Self-Compassion: The Science of Kindness

As we say goodbye to 2020 and look ahead to 2021, we can all acknowledge it was a particularly trying year for our nation and the world. According to the American Psychological Association, the compounding stressors of 2020 yielded a national mental health crisis across generations. When situational and societal stressors build, we are left to try and find ways to manage. Some people may reach out to family, some may call upon friends, others may rely on mental health professionals – or perhaps a combination of these strategies. But what if we were able to add ourselves to our resource list?

Now if the thought of coming back to yourself – especially during difficult times – feels overwhelming, keep reading. This article focuses on self-compassion and will help you learn how to be a kinder version of yourself. If and when you learn to be a kinder version of yourself, you can implement these skills in times of joy, sadness, excitement, loss, pain, uncertainty, and more. You take you everywhere you go – so being nicer to yourself is a worthwhile investment. At its simplest form, self-compassion is kindness with accountability. It means being gentle with ourselves while also holding space for expectations and improvement. It means implementing healthy self-talk instead of criticism, and it looks like treating ourselves like we would treat our friends or loved ones.

For example, let’s say you set a goal for yourself in 2020 and you didn’t quite accomplish it. A self-critical person might say to themselves: What’s wrong with you? Other people could have done [insert goal here] and more. You’ll never measure up. Why do you even set goals knowing you won’t achieve them?… and the list goes on. A person who lacks accountability might say: No worries at all! Goals are just good ideas, not tasks that need to be accomplished. Eh… who cares? A person who is self-compassionate would say: Whew! It was a tough year and I didn’t accomplish all I set out to – that’s okay. How can I take better care of myself in this process? What if I rest, regroup, and try again? What would I like to do differently when I try again? What supports would be useful to me in this process? You see, self-compassion is being kind and it’s also being accountable. Self-compassion is not judgmental and condescending but it’s also not letting yourself off the hook. Self-compassion is a middle ground approach that allows you to be gentle with yourself and motivate yourself for handling all that life will throw your way.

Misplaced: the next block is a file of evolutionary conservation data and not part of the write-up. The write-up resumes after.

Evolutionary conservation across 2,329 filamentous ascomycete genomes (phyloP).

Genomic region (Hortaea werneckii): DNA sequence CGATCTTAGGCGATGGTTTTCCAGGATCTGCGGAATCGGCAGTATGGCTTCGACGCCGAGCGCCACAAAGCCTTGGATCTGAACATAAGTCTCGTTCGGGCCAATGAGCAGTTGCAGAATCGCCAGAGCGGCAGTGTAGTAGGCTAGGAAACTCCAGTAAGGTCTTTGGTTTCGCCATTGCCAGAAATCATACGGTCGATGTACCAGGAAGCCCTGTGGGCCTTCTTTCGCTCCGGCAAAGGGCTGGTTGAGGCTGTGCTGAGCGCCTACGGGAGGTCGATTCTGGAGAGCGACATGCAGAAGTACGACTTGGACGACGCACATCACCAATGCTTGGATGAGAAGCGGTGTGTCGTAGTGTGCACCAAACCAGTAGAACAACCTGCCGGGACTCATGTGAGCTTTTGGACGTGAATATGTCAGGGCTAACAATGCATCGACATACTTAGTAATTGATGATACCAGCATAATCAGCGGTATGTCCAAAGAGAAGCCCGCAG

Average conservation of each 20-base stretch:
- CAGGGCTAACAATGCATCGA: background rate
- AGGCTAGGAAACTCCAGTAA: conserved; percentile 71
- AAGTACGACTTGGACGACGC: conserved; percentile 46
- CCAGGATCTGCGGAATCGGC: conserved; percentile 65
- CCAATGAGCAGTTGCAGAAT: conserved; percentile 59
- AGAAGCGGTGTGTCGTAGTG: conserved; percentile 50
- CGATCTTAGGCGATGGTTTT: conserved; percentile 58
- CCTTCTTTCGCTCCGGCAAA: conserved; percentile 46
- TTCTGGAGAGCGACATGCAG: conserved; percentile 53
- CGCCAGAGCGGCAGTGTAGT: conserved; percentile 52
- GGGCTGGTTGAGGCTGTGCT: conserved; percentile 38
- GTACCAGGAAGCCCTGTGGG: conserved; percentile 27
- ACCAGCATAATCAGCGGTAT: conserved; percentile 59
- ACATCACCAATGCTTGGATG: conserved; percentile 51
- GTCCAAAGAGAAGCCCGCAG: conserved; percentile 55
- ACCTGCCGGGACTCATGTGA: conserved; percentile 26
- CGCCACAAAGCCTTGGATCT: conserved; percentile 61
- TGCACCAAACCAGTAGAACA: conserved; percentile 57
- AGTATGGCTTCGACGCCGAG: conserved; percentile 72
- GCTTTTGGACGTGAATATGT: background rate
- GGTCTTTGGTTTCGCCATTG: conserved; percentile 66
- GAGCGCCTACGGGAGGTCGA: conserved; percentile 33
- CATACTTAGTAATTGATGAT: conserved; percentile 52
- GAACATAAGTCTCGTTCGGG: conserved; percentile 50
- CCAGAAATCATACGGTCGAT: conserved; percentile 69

Since life will continue to have its ups and downs, it is a worthwhile practice to pour into ourselves. That way, as we face highs and lows, we can come back to ourselves in a way that is kind, gentle and safe. We can feel assured knowing we can check-in with ourselves without being further beaten down or trampled. If inside the self is a dark and difficult place to be, imagine the peace that could follow from learning to be a good friend to ourselves despite the trials of life. The good news here is that self-compassion is not just a ‘cool idea’ or some ‘lofty out of reach concept’ – it is a science. Self-compassion is a practice which can be strengthened over time.